As folks on the left lick their wounds and pick up the pieces from the dumbest election ever, they’re understandably looking for bright sides. And there are a few — some important local tax levies passed in Ohio, medical and recreational marijuana was legalized in six more states and the Democrats are rebuilding to become more progressive and reflective of working people’s needs. However, there’s another sweet treat hidden amongst the negatives of 2016, one that stands out more than the rest for us here at Plunderbund — by the end of 2018, John Kasich’s political career will be dead.
This may not shock our more loyal readers, but it’s worth pointing out that the rest of the political world is singing the same tune. The Washington Times spoke with Republican voters who felt Kasich came off like a “little brat” and a “wolf in sheep’s clothing,” writing that “the last straw for Trump backers came when [Kasich] refused to follow through with the promise he made in the primary to back the eventual nominee.” Instead, Kasich literally wasted his vote by writing in Senator John McCain, maybe pretending McCain meant Kasich.
Because of actions like these, LifeZette’s “PoliZette” section named Kasich one of the biggest failures of 2016, saying he “gave a veritable masterclass in being a sore loser.” The Toledo Blade reiterated those claims, writing that “other than the Ohio Democratic Party, the biggest loser on election night may have been Republican Gov. John Kasich’s presidential aspirations.” Ding Dong, indeed. The House of Trump has fallen out of the sky right onto The Wicked Kasich’s head, and now the rest of the GOP gets to divi up his ruby slippers.
Then again, as we here at Plunderbund have noted, the real reason Kasich didn’t back his party’s nominee or show up to the convention he hosted is because “he’s anti-anybody who’s not him.” It was never about taking the “higher ground” or “moving the GOP forward.” Kasich was counting on Trump to lose so bigly that he had a press conference ready to go at the American Enterprise Institute only days after the election. Instead, it got cancelled, and as has been written about here, Kasich’s last trip to the White House was to “celebrate the NBA Championship win with the Cleveland Cavaliers,” according to an email. The visit symbolized Kasich’s plight perfectly — posing next to a trophy thanks to a team that he didn’t help win.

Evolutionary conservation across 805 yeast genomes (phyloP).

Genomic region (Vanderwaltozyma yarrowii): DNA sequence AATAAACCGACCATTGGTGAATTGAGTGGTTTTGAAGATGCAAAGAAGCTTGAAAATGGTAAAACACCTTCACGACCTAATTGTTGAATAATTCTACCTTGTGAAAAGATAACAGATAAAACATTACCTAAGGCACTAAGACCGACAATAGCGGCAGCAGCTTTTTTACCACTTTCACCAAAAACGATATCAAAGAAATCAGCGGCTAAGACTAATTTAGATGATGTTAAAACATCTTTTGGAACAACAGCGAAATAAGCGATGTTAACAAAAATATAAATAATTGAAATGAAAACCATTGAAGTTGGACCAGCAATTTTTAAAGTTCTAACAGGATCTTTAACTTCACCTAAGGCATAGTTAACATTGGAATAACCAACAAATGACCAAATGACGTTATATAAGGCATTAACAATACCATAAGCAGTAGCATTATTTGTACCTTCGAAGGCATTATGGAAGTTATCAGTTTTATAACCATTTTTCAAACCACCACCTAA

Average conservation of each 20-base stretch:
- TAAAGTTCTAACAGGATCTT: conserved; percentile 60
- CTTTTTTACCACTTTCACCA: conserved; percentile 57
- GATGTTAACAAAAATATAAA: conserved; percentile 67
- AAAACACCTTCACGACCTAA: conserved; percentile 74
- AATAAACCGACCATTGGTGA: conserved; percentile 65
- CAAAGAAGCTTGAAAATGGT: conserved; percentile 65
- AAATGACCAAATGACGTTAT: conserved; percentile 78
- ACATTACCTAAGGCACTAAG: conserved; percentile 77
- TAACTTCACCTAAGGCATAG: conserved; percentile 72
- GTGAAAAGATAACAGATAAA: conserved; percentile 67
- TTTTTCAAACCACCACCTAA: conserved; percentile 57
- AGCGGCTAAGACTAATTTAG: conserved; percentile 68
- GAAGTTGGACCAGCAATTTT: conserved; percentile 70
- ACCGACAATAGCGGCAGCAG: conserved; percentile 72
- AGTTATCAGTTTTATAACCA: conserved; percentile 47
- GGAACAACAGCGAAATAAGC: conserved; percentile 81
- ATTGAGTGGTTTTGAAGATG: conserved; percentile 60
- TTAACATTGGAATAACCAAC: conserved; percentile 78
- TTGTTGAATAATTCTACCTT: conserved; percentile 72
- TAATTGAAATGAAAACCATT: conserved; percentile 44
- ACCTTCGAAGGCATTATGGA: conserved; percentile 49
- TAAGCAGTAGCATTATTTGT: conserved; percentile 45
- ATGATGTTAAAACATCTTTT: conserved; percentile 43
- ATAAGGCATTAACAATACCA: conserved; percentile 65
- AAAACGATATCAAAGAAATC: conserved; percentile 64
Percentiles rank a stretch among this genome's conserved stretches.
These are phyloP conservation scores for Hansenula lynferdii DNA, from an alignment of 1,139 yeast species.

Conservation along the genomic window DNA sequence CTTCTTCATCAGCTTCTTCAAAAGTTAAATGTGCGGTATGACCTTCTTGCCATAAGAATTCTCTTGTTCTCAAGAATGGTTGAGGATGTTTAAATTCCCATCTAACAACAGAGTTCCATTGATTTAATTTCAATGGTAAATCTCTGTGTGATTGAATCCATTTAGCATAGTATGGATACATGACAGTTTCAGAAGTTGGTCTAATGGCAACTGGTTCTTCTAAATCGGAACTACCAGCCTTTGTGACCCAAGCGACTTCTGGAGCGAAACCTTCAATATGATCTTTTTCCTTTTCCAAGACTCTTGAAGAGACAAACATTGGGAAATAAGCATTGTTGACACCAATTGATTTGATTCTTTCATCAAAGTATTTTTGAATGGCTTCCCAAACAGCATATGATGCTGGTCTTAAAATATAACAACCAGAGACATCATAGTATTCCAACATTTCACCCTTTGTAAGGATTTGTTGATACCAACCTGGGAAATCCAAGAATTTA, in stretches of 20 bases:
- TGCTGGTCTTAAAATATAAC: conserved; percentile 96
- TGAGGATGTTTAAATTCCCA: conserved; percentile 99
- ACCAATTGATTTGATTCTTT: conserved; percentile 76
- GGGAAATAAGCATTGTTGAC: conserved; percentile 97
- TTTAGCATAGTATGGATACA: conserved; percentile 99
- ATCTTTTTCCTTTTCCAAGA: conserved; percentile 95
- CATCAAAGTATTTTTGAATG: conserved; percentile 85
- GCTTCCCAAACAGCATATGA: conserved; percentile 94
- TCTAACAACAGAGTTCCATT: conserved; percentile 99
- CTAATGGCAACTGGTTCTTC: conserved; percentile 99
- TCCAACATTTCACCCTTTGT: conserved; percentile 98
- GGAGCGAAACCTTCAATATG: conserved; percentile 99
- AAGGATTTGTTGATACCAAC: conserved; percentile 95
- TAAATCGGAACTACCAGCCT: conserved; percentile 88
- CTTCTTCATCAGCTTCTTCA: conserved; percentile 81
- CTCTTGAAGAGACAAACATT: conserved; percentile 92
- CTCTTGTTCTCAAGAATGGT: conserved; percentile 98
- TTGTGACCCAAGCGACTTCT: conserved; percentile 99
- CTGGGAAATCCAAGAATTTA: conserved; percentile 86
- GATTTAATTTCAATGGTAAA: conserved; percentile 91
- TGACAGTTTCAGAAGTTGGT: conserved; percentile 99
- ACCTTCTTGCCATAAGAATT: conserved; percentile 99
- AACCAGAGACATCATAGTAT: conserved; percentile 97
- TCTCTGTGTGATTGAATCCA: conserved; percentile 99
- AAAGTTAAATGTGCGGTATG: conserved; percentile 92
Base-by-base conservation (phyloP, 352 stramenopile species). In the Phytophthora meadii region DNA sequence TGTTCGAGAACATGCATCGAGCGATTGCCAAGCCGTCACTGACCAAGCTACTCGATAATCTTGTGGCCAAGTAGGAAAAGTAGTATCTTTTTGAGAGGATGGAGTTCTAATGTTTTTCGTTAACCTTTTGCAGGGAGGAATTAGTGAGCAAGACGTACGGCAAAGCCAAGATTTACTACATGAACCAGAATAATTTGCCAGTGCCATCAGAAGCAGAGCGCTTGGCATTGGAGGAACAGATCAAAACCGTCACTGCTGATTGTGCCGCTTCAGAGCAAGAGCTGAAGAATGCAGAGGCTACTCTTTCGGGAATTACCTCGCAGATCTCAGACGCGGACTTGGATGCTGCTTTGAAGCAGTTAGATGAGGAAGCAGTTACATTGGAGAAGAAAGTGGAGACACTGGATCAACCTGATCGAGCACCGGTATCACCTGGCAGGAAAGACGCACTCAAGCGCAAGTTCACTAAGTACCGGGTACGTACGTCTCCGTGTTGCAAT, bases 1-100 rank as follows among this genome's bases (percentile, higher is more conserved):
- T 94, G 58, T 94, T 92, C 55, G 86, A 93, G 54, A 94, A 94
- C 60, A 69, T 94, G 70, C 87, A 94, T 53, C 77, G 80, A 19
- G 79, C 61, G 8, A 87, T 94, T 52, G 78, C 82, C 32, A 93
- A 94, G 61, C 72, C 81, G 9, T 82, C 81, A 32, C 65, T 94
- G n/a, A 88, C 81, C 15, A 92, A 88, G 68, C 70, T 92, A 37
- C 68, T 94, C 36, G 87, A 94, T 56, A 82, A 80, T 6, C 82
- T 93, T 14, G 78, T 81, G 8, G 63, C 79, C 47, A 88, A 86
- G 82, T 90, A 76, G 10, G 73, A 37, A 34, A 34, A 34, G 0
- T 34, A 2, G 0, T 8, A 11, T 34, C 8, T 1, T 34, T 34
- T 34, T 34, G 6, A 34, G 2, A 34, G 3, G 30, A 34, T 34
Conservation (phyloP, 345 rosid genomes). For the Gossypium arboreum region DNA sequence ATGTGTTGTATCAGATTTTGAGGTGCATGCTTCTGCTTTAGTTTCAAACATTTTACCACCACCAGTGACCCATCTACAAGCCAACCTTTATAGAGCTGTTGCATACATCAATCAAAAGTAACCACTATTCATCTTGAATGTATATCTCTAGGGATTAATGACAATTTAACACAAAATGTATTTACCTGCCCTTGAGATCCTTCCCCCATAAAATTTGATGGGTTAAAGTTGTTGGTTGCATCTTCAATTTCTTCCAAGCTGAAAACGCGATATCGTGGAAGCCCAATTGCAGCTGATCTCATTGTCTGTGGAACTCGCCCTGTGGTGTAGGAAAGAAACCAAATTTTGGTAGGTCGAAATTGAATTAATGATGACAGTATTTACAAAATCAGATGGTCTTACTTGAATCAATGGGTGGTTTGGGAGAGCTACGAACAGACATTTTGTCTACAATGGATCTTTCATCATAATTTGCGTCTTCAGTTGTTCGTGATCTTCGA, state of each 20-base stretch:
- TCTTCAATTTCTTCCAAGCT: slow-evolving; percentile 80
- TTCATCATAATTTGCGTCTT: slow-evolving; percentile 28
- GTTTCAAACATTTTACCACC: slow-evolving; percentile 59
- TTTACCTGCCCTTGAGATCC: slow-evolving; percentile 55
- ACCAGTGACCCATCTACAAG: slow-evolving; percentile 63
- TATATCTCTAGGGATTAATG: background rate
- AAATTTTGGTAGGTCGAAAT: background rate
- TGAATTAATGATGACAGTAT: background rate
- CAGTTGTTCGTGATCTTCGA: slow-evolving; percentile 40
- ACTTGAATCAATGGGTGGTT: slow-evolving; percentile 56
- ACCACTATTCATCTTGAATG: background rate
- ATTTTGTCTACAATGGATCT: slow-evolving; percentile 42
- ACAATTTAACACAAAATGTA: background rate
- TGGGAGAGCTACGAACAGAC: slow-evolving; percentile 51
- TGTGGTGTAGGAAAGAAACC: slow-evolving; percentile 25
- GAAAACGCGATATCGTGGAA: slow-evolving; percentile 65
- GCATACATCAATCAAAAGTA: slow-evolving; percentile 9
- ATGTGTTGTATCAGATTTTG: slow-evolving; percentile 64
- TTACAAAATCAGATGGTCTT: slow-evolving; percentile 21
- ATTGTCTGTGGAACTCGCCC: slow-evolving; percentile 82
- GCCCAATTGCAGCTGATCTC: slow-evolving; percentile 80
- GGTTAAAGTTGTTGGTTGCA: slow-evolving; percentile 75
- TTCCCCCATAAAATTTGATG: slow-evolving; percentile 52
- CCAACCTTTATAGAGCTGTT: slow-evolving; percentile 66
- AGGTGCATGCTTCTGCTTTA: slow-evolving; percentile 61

There are some, including here at Plunderbund, who think Kasich deserves a “pardon,” but if the trends in Trumpville indicate anything, Trump’s former enemies won’t be finding new friends in Washington anytime soon. As Politico reported after the election, Team Trump is taking names and keeping a list. There will be no room for outsiders, some of them even being told there’s “no f—ing way they’re getting inside.” And let’s face it, Kasich certainly fits the profile of Trump’s biggest enemies who “went out of [their] way to be an asshole.” For him, the administration is “not going to be helpful.”
Of course, the real nail in the coffin comes from inside Trumpville, as former advisor Roger Stone confirmed via text that Kasich’s political career is “deader than Kelsey’s nuts.” If you’re not exactly sure what that means, just know Stone tweeted that Kasich was a “jerk-off stoner who will never be president” and claimed he fired lil’ Johnny “from the 1976 Reagan Campaign… For selling pot to other field men.” The political rumor mill about Kasich’s inner circle was also in full swing as he hung on much too long through the primary.
Sad! Ah, but the enemy of my enemy truly is my friend. As The Blade reported, there are only a few ways Kasich’s career can be resurrected — if Trump “gets impeached or indicted” or “if he’s unpopular” and “won’t run again.” So there is a chance, but it’s similar to how Jim Carrey’s character felt in Dumb and Dumber. Besides, knowing Trump’s brash style of campaigning, the real fight against the Orange One in 2020 will be fought by Democrats and conservative movements outside of the GOP. By the end of the 2018, Kasich won’t have the clout to raise his scrunchy face from the political ashes again.